The National Archives' Unique Role in Resolving the Clinton Email Case
Records agency runs its own probe into State Department document retention practices.
With the State Department set to release the final batch of Hillary Clinton emails on Monday, the agency charged with enforcing federal records management policy is continuing its own probe of the matter.
The National Archives and Records Administration included Clinton’s case on its annual listing of “alleged unauthorized disposition of federal records” as of the end of fiscal 2015, which the agency included in this month’s fiscal 2017 budget submission. Among three unresolved State Department items is the March 2015 listing for Clinton’s emails described as “pending agency response or follow-up.”
An Archives official told Government Executive on Monday that his agency has made records requests to State and that documents are being reviewed as part of an internal investigation. “We’re not ready to close down the case,” said Laurence Brewer, acting chief records officer for the U.S. government at the Archives.
Investigations of the national security ramifications of presidential candidate Clinton’s use of a private email server while secretary of State are under way by the FBI and State’s inspector general. The Archives’ internal investigations focus less on law enforcement than on cooperation and training at agencies, though the agency won new authority under the 2014 Presidential and Federal Records Act Amendments, which require that any official email designated officials send on an unofficial account be re-routed to a government account within 20 days.
Archives’ latest list of questionable disposal of documents—updated quarterly for management—includes some cases dating back to the late 1990s at the Interior and Treasury departments, though most are from the past several years. Of the 52 cases open at the end of fiscal 2015, four involve ongoing litigation and three cases are under investigation by the Archives, the budget document stated, leaving 45 cases open and under investigation.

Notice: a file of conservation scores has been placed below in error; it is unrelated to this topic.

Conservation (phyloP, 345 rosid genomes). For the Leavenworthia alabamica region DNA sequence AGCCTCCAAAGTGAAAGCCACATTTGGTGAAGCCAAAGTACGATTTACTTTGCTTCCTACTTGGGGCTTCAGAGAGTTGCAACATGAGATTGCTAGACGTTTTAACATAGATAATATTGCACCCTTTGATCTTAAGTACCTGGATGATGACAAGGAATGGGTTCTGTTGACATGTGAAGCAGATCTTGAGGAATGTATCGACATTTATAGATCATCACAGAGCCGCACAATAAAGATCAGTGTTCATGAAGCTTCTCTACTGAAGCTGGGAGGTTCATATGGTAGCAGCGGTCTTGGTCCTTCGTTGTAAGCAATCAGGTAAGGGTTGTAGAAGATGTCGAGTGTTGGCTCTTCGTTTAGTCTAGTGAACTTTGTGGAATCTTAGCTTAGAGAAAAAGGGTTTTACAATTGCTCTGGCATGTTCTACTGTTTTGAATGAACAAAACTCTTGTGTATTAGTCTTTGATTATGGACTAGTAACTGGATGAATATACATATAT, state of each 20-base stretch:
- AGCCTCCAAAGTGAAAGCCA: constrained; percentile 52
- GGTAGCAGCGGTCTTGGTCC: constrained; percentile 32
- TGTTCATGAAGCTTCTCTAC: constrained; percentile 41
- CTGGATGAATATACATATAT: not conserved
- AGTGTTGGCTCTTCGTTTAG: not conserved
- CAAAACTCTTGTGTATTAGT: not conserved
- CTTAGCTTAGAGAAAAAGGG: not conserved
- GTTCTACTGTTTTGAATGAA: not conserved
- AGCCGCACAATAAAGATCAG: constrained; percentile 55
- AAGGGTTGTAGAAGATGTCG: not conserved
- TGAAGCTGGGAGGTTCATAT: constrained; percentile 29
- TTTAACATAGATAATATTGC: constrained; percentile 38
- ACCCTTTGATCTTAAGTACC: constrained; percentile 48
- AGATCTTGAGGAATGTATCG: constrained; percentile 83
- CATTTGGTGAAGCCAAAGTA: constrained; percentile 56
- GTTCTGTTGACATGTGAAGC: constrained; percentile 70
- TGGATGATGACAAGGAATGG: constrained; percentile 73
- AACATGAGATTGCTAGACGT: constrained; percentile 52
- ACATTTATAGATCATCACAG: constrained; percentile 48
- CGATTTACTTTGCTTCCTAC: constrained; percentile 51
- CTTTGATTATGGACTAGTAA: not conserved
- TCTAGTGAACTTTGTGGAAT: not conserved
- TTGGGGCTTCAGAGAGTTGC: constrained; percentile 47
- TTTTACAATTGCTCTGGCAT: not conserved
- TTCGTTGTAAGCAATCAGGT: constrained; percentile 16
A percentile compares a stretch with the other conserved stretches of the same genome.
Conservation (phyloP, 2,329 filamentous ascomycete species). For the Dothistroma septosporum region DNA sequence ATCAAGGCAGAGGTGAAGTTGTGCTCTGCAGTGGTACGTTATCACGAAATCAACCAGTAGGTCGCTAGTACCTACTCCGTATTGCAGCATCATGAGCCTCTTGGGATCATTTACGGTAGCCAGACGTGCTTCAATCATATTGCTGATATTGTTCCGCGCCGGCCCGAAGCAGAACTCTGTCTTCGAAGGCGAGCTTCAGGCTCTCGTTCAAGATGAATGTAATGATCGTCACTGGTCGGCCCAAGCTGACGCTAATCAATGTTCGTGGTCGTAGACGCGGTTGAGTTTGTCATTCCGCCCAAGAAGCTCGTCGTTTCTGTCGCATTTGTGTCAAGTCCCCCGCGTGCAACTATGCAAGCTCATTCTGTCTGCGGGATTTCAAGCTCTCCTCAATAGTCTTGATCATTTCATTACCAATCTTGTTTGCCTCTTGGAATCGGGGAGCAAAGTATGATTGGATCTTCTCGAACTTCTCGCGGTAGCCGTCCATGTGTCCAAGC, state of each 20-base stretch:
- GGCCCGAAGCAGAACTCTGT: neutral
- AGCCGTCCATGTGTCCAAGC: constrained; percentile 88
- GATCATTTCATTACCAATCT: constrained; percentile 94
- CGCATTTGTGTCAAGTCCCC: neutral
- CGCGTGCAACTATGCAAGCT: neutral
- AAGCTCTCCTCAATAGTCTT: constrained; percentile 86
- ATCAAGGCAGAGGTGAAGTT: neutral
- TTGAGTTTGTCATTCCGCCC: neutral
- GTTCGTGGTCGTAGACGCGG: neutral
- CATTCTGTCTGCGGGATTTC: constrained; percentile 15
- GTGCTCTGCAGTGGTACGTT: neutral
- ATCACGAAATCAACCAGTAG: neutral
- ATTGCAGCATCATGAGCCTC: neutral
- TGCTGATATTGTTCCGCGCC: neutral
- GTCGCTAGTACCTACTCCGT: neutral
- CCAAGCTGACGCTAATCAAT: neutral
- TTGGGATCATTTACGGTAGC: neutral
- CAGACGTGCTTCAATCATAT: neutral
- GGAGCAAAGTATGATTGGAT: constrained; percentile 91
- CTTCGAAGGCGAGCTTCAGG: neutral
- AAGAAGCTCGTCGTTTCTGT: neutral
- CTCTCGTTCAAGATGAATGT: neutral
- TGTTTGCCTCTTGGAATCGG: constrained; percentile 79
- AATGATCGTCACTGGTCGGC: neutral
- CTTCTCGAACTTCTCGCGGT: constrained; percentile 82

Among those cases listed are a 2011 incident involving Lt. Gen. Stanley McChrystal’s emails at the Defense Department and a March 2015 report that since-departed leaders of the Chemical Safety Board used private email to conduct business.
A separate table on cases closed in 2015 includes an allegation that Health and Human Services Secretary Kathleen Sebelius failed to turn over private account emails, a 2013 charge determined to be unfounded.
“It does take a long time, particularly if the Justice Department is involved” with litigation that goes on for years, Brewer said. “For any credible allegation, via the press, or sometimes self-reported by agencies, or heard when our staff goes out to agencies, we open a case and ask the agencies to report.” Under the Code of Federal Regulations, agencies are required to report to Archives on whether the records can be recovered, with documentation on how, or if, the documents cannot be recovered, how the agency is revamping its procedures to avoid recurrences.
Brewer stressed that the Archives’ enforcement role is “much stronger than advisory. We are an oversight agency, and we take our role seriously.” Title 44 Chapter 33 of the U.S. Code provides statutory authority for the Archivist of the United States as well as for the attorney general, he said, “though we haven’t used it very often because we’ve had success working with agencies to resolve things cooperatively.”
Such success is clear from a look at tables from the past decade showing cases moving off this list as agencies determine whether lost documents can be recovered or “whether new policies and procedures need to be put in place,” Brewer said. “Agencies are generally cooperative.” Strengthening existing protocols involves training.
One of the continuing mysteries of the Clinton email dispute—one not likely to be resolved by the court-ordered release of the final batch of recovered and redacted emails—is whether the FBI and technicians can recover the nearly 30,000 emails that Clinton herself ordered deleted because they were “personal.” Tom Fitton, the president of the conservative legal group Judicial Watch, which has filed suit to obtain Clinton’s records to depose her staff, told The Hill on Friday that he thinks the 30,000 will be recovered.
Archives, meanwhile, has made it clear to State that it wants to see copies of the expected final inspector general’s report on the Clinton situation, Brewer said, and to make sure that State receives all relevant past records.